Actress Tamara Tunie Returns to the Pittsburgh Stage

Tunie talks to Pittsburgh Magazine about returning home for her roles in “The Tempest” and “The Roommate.”

photo by Francis Hills

Actress, director and producer Tamara Tunie has had a career in film, television and theater for more than 30 years. The McKeesport native and CMU grad has starred opposite some of Hollywood’s best, whether it’s Al Pacino in “The Devil’s Advocate” or Denzel Washington in “Flight,” and has had success in television as well, including a recurring role on “Law and Order: SVU.” Now, Tunie returns to the stage for a doubleheader in her hometown. She spoke with Pittsburgh Magazine about her upcoming roles, the difference between acting on stage and film and how Pittsburgh's theater scene has grown since she lived here.

Shakespeare’s “The Tempest” runs through Feb. 24 at Pittsburgh Public Theater Downtown. “The Roommate” runs from March 2-24 at the City Theatre on the South Side.


What’s it like to be back in Pittsburgh?
It’s cold. [laughs] Just kidding. It's great to be home. I live in New York, which is not far, and my family is still here and I get to reconnect with friends I’ve had since high school. What's wonderful is the extended period of time I’m able to be in Pittsburgh. Usually, I’m in for a weekend and out. What's interesting is living Downtown. No one in Pittsburgh lived Downtown when I grew up. Experiencing this eat/play lifestyle is exciting.

You’ll be working with your old friend Laurie Klatscher in “The Roommate” (the two know each other from time at the Detroit-based Park Players). Do you think your friendship will add to the message of the play?
She's also in “The Tempest.” It’s great connecting with her on this project. I look forward to doing this two hander with her. Being in “The Tempest” with her is creating a foundation to launch from when we start “The Roommate.”

Both of your upcoming roles will feature all female casts. Do you think the experience will be different than performing in a cast that has both men and women?
Absolutely. Everyone in this cast [“The Tempest”] is brilliant and loving and supportive. We’ve created a family of women that have come together in a unique and special way. It's a different energy when all women are working together — I think everyone can attest to that in any field. I think the audience is going to immediately forget that this is all women, that these people are these characters and gender goes out the window and you just tell the story. You cut to the heart of the character whether it’s male or female. It’s thrilling.

How does “The Tempest” compare to your other experiences with Shakespeare?
Well, I think it's a big role. There’s a lot, and Prospero [Tunie’s character] goes through a very arduous journey in the play. Emotionally, it’s some heavy lifting. I’ve got my work cut out for me, but I’m having a great time. It's incredibly challenging, but I never met a challenge I didn't love.

“The Roommate” seems to be a lighter comedy while “The Tempest” has a more intense setting. What has the preparation been like for both roles?
“The Tempest” welcomes you into this epic and huge world with all these different characters. It’s very expansive with the beauty of the language, the beauty of Shakespeare's language. “The Roommate” is a two-character play and it takes place in the kitchen. It’s very intimate, it’s very contemporary, and the subject matter is also very contemporary. It’s going to be two sides of the coin. It’s going to be very different.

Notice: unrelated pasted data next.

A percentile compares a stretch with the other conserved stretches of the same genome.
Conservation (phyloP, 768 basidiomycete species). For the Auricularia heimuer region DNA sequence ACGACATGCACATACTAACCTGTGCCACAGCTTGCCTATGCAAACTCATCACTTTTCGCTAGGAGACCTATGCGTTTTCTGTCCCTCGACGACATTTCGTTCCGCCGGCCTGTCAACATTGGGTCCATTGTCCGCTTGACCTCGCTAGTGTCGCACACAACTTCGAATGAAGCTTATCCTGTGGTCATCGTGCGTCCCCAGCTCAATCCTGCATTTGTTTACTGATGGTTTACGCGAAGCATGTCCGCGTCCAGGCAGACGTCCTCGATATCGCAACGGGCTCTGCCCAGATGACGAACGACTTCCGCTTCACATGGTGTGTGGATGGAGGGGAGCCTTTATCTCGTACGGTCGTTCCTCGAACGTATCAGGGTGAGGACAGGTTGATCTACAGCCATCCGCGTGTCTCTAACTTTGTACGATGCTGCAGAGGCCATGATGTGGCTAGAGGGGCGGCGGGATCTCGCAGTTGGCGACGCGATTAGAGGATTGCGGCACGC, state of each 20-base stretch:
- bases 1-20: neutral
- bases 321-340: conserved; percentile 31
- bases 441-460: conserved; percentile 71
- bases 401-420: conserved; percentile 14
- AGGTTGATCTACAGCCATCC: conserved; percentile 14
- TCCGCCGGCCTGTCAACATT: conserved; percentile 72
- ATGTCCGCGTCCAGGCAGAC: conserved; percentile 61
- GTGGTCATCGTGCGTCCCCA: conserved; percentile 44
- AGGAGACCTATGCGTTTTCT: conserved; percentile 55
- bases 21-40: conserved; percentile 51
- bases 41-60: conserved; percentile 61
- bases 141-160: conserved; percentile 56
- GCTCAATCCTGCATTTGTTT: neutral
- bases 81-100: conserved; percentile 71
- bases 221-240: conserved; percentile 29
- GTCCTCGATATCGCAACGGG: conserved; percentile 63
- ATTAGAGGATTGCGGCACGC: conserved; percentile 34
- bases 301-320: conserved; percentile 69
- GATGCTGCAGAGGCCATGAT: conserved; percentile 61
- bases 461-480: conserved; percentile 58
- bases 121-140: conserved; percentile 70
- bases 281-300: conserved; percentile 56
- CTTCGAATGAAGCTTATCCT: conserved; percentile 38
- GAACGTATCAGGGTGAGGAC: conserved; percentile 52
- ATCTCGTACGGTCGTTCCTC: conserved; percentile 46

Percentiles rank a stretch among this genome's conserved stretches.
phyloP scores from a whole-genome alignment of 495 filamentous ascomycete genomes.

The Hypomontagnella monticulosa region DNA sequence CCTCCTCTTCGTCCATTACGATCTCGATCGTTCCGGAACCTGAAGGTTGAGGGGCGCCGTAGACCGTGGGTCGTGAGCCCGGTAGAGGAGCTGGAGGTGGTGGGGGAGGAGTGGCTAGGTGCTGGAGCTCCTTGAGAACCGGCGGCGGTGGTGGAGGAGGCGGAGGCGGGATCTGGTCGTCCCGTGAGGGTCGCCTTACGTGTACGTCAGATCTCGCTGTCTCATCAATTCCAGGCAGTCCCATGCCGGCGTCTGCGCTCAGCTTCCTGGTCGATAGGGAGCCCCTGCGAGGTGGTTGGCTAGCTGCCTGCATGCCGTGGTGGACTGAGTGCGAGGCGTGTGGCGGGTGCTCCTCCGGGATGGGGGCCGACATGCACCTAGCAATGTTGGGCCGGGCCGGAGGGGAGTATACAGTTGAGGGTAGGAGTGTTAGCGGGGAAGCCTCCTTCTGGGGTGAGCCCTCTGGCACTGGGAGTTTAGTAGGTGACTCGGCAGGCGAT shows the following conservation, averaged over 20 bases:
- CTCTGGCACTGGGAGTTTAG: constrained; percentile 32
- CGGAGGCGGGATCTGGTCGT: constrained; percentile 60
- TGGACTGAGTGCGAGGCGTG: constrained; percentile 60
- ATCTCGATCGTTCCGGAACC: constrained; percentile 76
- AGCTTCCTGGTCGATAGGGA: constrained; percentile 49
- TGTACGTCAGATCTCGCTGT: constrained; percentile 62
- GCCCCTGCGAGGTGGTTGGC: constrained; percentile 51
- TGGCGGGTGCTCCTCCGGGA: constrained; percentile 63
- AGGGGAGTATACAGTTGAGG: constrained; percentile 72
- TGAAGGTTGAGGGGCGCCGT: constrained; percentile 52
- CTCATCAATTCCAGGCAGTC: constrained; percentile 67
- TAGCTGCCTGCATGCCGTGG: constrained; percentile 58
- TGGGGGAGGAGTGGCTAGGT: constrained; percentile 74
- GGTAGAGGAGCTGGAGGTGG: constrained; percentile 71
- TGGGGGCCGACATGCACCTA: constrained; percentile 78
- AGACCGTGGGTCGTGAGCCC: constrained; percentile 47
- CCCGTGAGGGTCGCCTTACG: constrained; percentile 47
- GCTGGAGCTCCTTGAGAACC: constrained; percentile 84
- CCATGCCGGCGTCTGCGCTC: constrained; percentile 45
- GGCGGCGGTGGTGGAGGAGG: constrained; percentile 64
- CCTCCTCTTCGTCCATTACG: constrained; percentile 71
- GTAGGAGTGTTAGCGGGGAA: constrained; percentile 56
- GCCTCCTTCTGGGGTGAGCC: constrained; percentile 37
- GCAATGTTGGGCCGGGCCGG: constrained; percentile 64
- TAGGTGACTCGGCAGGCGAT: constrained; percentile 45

What do you hope to achieve [by serving] on City Theatre’s Board of Directors? (Tunie will join the board this year)
I’m hoping to bring whatever I can, [but] that has yet to be decided. I’m delighted and honored to be asked to join the board. I'm hoping my participation can help the theater in any way possible. It's very exciting for me to help an organization in my hometown.

Do you carry anything from your work in TV and movies to theater or vice versa?
Absolutely. I feel like as an actor, the theater is where you can really grow and flex and apply that to film and TV — they’re different animals, they work differently. I've always felt theater actors can easily adapt to film and TV. I’ve seen it challenging for film and TV actors to do theater. It was my first love. I find it the most collaborative, whereas in film, you arrive on the day and shoot your scene and go home.

How would you compare the theater scene in Pittsburgh to that of New York?
It’s [New York’s] little sister I would say [laughs]. What's wonderful for me is that the cultural scene in Pittsburgh is vastly more involved than when I was growing up. To have a cultural district is fantastic, to have all these theaters clustered together is fantastic. It’s great to be in this hub of culture. Nothing compares to New York. Nowhere in the world compares to New York. On its own, Pittsburgh has so much to offer culturally that's fantastic. One of the first things I say to people who haven't been to Pittsburgh is how great the cultural scene is.

How did your education at Carnegie Mellon University (Tunie graduated with a bachelor of fine arts degree in musical theater) prepare you for the industry?
Going to CMU was the best decision I ever made. The program there then was great, and it has grown tremendously. I’m very proud to have gone to Carnegie Mellon. Carnegie Mellon students dominate Broadway. My connection to CMU continues to be active. I love visiting the school, talking with the kids, working with the kids. I sang at the presidential inauguration with the kids in the choir. CMU is part of the fabric of my life. [It was] definitely a great launching point in this business.

Categories: The 412